I must say I agree with you about the possibility that falls amongst the elderly are caused in part by booze — it would certainly be something worth looking into. I can’t help but wonder if this is yet another issue where some of the big costs are simply ignored because they don’t bother anyone except the victims (e.g., females getting cancer from booze, older people falling as you note, which would be a huge later life cost if it results in chronic injuries). This would put it in the same category as pot — Everyone scaremongers about psychogenic mental health problems when by far the largest cost is no doubt due to due cancer, strokes and and so on. Somehow if you get part of your brain blown out at 50 due to a stroke or get your tongue out due to cancer at 40 this is not a worry compared to if you go mad and can’t find the cause.

  • Jim Rose

    Harry is right in the sense that controlling the number of outlets is a pretty indirect way of fighting crime. a distraction from the main game.

    people often do not agree on what are the best options, but it hard to disagree that this is a poor anti-crime response.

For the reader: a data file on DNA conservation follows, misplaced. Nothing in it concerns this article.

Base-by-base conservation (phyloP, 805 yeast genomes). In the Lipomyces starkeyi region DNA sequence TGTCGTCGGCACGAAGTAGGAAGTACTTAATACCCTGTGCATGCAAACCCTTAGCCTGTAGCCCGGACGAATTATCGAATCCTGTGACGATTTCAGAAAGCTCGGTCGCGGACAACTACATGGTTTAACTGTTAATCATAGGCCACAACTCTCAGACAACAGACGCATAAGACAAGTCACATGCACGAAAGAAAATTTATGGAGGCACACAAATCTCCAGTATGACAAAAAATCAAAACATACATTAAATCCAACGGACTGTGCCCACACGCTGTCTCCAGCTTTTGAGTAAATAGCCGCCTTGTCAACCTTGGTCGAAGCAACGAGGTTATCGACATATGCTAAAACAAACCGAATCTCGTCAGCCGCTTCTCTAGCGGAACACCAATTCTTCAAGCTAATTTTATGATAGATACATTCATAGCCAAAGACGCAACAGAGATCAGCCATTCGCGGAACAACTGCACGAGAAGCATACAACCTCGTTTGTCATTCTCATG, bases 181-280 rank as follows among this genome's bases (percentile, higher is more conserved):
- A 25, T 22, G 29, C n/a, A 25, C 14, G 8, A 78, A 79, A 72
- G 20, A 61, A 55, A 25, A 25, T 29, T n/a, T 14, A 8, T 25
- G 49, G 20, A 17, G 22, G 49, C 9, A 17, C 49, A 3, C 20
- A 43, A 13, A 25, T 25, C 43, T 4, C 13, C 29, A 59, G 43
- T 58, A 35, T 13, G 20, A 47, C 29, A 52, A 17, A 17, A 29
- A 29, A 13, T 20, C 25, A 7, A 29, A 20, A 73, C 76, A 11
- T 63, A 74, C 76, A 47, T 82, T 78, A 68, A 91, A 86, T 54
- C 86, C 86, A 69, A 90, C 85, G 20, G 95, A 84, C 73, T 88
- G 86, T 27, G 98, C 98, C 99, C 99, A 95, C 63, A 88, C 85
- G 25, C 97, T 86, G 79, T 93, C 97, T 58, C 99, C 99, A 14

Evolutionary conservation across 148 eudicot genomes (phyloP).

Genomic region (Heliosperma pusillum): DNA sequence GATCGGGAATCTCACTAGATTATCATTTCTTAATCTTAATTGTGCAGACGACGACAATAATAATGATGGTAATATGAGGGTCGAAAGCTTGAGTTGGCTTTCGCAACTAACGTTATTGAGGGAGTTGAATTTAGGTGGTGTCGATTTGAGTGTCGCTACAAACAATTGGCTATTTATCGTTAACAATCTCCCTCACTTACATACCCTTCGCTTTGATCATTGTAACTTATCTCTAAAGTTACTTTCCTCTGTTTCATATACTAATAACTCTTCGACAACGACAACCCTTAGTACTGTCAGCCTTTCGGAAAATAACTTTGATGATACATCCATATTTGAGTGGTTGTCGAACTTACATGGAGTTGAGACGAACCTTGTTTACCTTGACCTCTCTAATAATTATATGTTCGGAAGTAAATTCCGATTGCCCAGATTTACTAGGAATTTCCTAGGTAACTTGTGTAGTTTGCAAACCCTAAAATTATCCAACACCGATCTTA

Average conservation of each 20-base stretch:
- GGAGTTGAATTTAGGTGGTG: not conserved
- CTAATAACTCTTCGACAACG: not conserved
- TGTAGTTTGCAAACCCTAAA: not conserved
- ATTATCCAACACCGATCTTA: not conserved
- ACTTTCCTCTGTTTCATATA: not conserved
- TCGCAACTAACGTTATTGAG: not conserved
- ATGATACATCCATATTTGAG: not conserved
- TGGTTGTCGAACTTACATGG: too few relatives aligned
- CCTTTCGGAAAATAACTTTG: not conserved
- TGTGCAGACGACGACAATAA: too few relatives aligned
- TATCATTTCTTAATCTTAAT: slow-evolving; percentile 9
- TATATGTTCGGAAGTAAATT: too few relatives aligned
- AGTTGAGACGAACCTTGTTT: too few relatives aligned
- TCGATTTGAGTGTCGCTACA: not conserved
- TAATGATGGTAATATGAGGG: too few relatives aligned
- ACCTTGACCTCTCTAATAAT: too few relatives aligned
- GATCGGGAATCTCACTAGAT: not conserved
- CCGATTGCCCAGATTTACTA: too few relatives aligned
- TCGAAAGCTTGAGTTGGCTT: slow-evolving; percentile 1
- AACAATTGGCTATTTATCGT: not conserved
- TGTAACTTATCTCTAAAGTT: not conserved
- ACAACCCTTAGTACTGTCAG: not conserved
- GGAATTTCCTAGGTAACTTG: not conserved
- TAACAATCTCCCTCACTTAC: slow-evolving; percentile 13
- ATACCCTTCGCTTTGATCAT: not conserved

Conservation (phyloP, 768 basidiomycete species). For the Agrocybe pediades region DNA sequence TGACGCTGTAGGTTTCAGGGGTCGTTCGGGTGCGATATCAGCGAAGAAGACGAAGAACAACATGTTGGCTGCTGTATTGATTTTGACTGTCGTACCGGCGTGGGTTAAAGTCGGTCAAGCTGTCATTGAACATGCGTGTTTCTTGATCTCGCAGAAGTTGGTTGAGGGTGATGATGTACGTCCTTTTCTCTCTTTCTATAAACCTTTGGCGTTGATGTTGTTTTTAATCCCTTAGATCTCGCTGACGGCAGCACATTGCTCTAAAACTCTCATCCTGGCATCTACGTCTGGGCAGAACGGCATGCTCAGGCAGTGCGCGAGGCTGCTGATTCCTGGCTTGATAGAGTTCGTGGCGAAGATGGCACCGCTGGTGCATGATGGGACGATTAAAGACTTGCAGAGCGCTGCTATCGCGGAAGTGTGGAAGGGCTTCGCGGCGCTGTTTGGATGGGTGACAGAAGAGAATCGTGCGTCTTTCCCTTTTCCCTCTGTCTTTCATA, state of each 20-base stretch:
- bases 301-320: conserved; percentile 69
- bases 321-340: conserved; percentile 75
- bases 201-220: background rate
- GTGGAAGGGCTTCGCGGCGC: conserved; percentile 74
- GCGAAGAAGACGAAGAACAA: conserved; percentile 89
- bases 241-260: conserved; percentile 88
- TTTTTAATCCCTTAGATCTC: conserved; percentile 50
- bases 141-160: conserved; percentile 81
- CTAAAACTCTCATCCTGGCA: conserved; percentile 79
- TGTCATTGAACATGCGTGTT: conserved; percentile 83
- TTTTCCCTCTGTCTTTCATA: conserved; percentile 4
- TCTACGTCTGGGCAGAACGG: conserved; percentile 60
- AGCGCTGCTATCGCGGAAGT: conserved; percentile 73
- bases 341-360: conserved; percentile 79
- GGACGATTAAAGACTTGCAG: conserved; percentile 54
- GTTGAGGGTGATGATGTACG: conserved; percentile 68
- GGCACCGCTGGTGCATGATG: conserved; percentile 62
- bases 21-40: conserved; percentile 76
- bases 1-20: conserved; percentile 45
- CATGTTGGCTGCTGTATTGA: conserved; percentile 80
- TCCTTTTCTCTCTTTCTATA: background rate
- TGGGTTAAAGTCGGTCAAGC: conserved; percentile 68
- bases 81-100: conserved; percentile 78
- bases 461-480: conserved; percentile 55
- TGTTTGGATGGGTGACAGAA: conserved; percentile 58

Finland and Sweden automatically sentence drunk drivers to one-year jail sentences including hard labor. In Norway, a drunk driver is jailed for three weeks and loses their license for a year. these laws are used in economics text-books as examples of the power of incentives.

  • derrida derider

    I’d have thought that this question – does having lots of drunks in an area create lots of grog pushers or does having lots of grog pushers create lots of drunks – would have long since been resolved empirically.

    There must be many thousands of natural experiments where the number of local grog pushers was varied exogenously (ie without consideration as to the number of local drunks) and the local micreconometricians then brought their kernel matching and difference-in-differences guns to bear on it. Surely it’s the sort of project that just adds to a voluminous literature and so you’d give to your graduate students Harry.

  • […] to La Trobe University economist, Professor Harry Clarke, there’s a “bone-headed argument making the rounds” that reducing the number of liquor […]

  • Jim Rose

    is the cost of driving a bit further to buy beer etc., that much more of the full price of binge drinking by teenagers. what is the known relationship that is being measured?

    would it not be better to just raise the tax? teenagers have limited budgets, but plenty of time.

    this report does admit that the evidence is mixed on outlet density and consumption